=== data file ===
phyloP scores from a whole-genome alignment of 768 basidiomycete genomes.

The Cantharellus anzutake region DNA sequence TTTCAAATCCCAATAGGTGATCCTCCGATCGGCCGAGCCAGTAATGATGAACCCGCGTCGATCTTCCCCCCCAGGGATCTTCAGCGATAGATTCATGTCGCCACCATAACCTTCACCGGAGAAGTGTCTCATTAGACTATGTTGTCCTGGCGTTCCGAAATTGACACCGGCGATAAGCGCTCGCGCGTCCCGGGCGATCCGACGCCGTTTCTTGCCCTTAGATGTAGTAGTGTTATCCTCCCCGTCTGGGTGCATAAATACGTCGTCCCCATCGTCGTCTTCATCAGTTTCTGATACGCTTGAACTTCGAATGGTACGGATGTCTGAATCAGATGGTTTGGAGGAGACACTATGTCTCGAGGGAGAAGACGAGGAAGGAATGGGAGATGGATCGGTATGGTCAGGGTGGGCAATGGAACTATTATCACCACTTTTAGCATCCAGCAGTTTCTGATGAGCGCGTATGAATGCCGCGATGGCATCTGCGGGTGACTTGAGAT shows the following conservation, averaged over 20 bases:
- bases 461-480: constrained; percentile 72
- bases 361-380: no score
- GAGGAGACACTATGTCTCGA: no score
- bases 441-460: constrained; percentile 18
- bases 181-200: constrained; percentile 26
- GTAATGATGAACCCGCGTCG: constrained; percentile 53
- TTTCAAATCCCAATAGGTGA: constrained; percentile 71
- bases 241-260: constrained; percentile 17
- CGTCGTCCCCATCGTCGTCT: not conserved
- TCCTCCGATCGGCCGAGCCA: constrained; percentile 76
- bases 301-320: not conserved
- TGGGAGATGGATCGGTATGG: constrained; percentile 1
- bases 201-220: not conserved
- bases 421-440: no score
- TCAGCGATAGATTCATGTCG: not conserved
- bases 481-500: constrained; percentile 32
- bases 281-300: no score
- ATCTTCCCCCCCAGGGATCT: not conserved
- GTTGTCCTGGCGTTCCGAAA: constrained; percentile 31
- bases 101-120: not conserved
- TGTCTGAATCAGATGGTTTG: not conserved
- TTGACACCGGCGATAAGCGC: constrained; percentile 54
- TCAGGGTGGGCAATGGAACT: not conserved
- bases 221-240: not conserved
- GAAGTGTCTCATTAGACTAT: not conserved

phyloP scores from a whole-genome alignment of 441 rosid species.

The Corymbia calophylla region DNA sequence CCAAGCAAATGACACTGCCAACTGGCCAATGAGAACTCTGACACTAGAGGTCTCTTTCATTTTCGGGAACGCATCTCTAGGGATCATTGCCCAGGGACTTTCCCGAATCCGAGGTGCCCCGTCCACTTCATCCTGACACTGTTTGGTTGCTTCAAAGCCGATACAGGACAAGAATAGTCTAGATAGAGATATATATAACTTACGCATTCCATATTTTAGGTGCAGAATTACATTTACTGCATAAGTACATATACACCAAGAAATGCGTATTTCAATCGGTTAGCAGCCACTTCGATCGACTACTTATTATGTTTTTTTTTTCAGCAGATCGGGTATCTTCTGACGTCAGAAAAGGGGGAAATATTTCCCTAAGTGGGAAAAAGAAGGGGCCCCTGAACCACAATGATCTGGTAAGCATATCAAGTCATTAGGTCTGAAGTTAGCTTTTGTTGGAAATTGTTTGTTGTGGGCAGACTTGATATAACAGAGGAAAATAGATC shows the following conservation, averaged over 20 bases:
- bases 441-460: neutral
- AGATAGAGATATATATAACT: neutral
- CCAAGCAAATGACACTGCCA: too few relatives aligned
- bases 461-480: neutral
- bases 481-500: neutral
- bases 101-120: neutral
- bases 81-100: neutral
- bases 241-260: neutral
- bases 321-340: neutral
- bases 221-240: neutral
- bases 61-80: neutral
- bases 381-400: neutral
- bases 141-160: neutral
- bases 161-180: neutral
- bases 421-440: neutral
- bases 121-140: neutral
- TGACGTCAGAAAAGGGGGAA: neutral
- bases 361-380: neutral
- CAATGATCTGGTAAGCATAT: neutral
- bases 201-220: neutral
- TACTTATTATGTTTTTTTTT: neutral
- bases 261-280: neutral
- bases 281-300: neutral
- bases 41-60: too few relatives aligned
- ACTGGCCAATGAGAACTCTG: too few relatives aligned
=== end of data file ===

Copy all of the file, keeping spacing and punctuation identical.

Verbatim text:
phyloP scores from a whole-genome alignment of 768 basidiomycete genomes.

The Cantharellus anzutake region DNA sequence TTTCAAATCCCAATAGGTGATCCTCCGATCGGCCGAGCCAGTAATGATGAACCCGCGTCGATCTTCCCCCCCAGGGATCTTCAGCGATAGATTCATGTCGCCACCATAACCTTCACCGGAGAAGTGTCTCATTAGACTATGTTGTCCTGGCGTTCCGAAATTGACACCGGCGATAAGCGCTCGCGCGTCCCGGGCGATCCGACGCCGTTTCTTGCCCTTAGATGTAGTAGTGTTATCCTCCCCGTCTGGGTGCATAAATACGTCGTCCCCATCGTCGTCTTCATCAGTTTCTGATACGCTTGAACTTCGAATGGTACGGATGTCTGAATCAGATGGTTTGGAGGAGACACTATGTCTCGAGGGAGAAGACGAGGAAGGAATGGGAGATGGATCGGTATGGTCAGGGTGGGCAATGGAACTATTATCACCACTTTTAGCATCCAGCAGTTTCTGATGAGCGCGTATGAATGCCGCGATGGCATCTGCGGGTGACTTGAGAT shows the following conservation, averaged over 20 bases:
- bases 461-480: constrained; percentile 72
- bases 361-380: no score
- GAGGAGACACTATGTCTCGA: no score
- bases 441-460: constrained; percentile 18
- bases 181-200: constrained; percentile 26
- GTAATGATGAACCCGCGTCG: constrained; percentile 53
- TTTCAAATCCCAATAGGTGA: constrained; percentile 71
- bases 241-260: constrained; percentile 17
- CGTCGTCCCCATCGTCGTCT: not conserved
- TCCTCCGATCGGCCGAGCCA: constrained; percentile 76
- bases 301-320: not conserved
- TGGGAGATGGATCGGTATGG: constrained; percentile 1
- bases 201-220: not conserved
- bases 421-440: no score
- TCAGCGATAGATTCATGTCG: not conserved
- bases 481-500: constrained; percentile 32
- bases 281-300: no score
- ATCTTCCCCCCCAGGGATCT: not conserved
- GTTGTCCTGGCGTTCCGAAA: constrained; percentile 31
- bases 101-120: not conserved
- TGTCTGAATCAGATGGTTTG: not conserved
- TTGACACCGGCGATAAGCGC: constrained; percentile 54
- TCAGGGTGGGCAATGGAACT: not conserved
- bases 221-240: not conserved
- GAAGTGTCTCATTAGACTAT: not conserved

phyloP scores from a whole-genome alignment of 441 rosid species.

The Corymbia calophylla region DNA sequence CCAAGCAAATGACACTGCCAACTGGCCAATGAGAACTCTGACACTAGAGGTCTCTTTCATTTTCGGGAACGCATCTCTAGGGATCATTGCCCAGGGACTTTCCCGAATCCGAGGTGCCCCGTCCACTTCATCCTGACACTGTTTGGTTGCTTCAAAGCCGATACAGGACAAGAATAGTCTAGATAGAGATATATATAACTTACGCATTCCATATTTTAGGTGCAGAATTACATTTACTGCATAAGTACATATACACCAAGAAATGCGTATTTCAATCGGTTAGCAGCCACTTCGATCGACTACTTATTATGTTTTTTTTTTCAGCAGATCGGGTATCTTCTGACGTCAGAAAAGGGGGAAATATTTCCCTAAGTGGGAAAAAGAAGGGGCCCCTGAACCACAATGATCTGGTAAGCATATCAAGTCATTAGGTCTGAAGTTAGCTTTTGTTGGAAATTGTTTGTTGTGGGCAGACTTGATATAACAGAGGAAAATAGATC shows the following conservation, averaged over 20 bases:
- bases 441-460: neutral
- AGATAGAGATATATATAACT: neutral
- CCAAGCAAATGACACTGCCA: too few relatives aligned
- bases 461-480: neutral
- bases 481-500: neutral
- bases 101-120: neutral
- bases 81-100: neutral
- bases 241-260: neutral
- bases 321-340: neutral
- bases 221-240: neutral
- bases 61-80: neutral
- bases 381-400: neutral
- bases 141-160: neutral
- bases 161-180: neutral
- bases 421-440: neutral
- bases 121-140: neutral
- TGACGTCAGAAAAGGGGGAA: neutral
- bases 361-380: neutral
- CAATGATCTGGTAAGCATAT: neutral
- bases 201-220: neutral
- TACTTATTATGTTTTTTTTT: neutral
- bases 261-280: neutral
- bases 281-300: neutral
- bases 41-60: too few relatives aligned
- ACTGGCCAATGAGAACTCTG: too few relatives aligned